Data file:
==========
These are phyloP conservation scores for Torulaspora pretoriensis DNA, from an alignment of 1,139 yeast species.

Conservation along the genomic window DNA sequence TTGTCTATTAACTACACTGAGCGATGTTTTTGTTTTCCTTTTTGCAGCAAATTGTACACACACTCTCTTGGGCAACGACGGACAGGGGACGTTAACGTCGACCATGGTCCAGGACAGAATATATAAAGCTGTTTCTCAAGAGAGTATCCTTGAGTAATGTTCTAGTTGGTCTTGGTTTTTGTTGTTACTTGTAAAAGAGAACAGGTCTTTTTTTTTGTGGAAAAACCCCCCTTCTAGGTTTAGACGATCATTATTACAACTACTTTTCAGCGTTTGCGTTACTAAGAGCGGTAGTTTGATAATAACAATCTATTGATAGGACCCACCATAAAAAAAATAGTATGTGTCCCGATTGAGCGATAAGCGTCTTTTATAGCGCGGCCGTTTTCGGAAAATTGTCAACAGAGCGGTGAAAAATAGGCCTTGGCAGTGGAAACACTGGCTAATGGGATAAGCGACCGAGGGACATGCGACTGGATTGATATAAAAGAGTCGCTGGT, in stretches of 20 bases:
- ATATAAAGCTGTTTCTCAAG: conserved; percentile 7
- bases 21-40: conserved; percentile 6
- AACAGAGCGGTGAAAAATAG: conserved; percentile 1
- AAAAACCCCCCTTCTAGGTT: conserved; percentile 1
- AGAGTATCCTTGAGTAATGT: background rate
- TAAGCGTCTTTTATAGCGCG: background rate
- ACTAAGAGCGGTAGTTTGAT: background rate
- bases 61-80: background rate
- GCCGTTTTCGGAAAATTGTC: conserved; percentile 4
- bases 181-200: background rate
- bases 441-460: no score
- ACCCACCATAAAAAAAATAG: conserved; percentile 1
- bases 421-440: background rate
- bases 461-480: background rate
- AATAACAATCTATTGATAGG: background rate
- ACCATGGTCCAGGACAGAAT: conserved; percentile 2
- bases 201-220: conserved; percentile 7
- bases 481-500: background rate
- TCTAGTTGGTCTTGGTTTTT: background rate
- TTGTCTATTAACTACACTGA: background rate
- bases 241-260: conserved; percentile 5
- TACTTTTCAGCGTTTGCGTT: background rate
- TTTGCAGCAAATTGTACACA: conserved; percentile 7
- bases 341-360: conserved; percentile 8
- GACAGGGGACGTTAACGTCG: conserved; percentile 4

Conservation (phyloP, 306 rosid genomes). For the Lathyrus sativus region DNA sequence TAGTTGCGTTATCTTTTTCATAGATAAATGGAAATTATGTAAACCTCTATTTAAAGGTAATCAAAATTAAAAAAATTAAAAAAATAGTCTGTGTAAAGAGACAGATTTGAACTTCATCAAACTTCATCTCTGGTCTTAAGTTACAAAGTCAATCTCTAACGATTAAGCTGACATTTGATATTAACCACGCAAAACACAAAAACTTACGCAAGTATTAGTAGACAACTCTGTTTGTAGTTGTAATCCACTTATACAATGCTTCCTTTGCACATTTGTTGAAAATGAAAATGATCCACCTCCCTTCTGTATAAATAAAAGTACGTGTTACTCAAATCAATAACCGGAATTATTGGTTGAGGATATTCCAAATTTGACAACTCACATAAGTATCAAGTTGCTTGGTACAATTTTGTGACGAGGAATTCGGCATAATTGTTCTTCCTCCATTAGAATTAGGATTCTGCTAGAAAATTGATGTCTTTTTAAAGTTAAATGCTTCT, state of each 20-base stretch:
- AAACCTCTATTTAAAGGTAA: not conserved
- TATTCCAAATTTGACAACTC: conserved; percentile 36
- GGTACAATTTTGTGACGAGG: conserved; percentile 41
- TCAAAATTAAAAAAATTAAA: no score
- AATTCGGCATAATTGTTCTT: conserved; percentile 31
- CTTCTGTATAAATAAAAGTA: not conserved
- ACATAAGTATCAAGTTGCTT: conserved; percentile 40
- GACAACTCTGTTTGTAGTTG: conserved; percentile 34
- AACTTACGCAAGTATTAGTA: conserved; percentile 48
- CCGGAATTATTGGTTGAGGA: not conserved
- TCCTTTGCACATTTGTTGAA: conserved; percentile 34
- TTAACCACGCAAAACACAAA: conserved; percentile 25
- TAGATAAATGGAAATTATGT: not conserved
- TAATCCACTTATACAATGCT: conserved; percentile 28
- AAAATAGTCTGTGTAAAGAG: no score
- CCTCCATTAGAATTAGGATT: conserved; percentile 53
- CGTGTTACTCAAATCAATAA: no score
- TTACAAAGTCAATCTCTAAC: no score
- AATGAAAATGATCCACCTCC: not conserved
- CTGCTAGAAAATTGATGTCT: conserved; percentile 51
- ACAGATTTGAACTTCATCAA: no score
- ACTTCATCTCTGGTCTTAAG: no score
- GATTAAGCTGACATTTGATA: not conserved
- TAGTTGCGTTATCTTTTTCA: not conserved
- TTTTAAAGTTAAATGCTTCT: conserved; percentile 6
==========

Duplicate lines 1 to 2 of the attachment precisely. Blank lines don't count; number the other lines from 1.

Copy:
These are phyloP conservation scores for Torulaspora pretoriensis DNA, from an alignment of 1,139 yeast species.

Conservation along the genomic window DNA sequence TTGTCTATTAACTACACTGAGCGATGTTTTTGTTTTCCTTTTTGCAGCAAATTGTACACACACTCTCTTGGGCAACGACGGACAGGGGACGTTAACGTCGACCATGGTCCAGGACAGAATATATAAAGCTGTTTCTCAAGAGAGTATCCTTGAGTAATGTTCTAGTTGGTCTTGGTTTTTGTTGTTACTTGTAAAAGAGAACAGGTCTTTTTTTTTGTGGAAAAACCCCCCTTCTAGGTTTAGACGATCATTATTACAACTACTTTTCAGCGTTTGCGTTACTAAGAGCGGTAGTTTGATAATAACAATCTATTGATAGGACCCACCATAAAAAAAATAGTATGTGTCCCGATTGAGCGATAAGCGTCTTTTATAGCGCGGCCGTTTTCGGAAAATTGTCAACAGAGCGGTGAAAAATAGGCCTTGGCAGTGGAAACACTGGCTAATGGGATAAGCGACCGAGGGACATGCGACTGGATTGATATAAAAGAGTCGCTGGT, in stretches of 20 bases: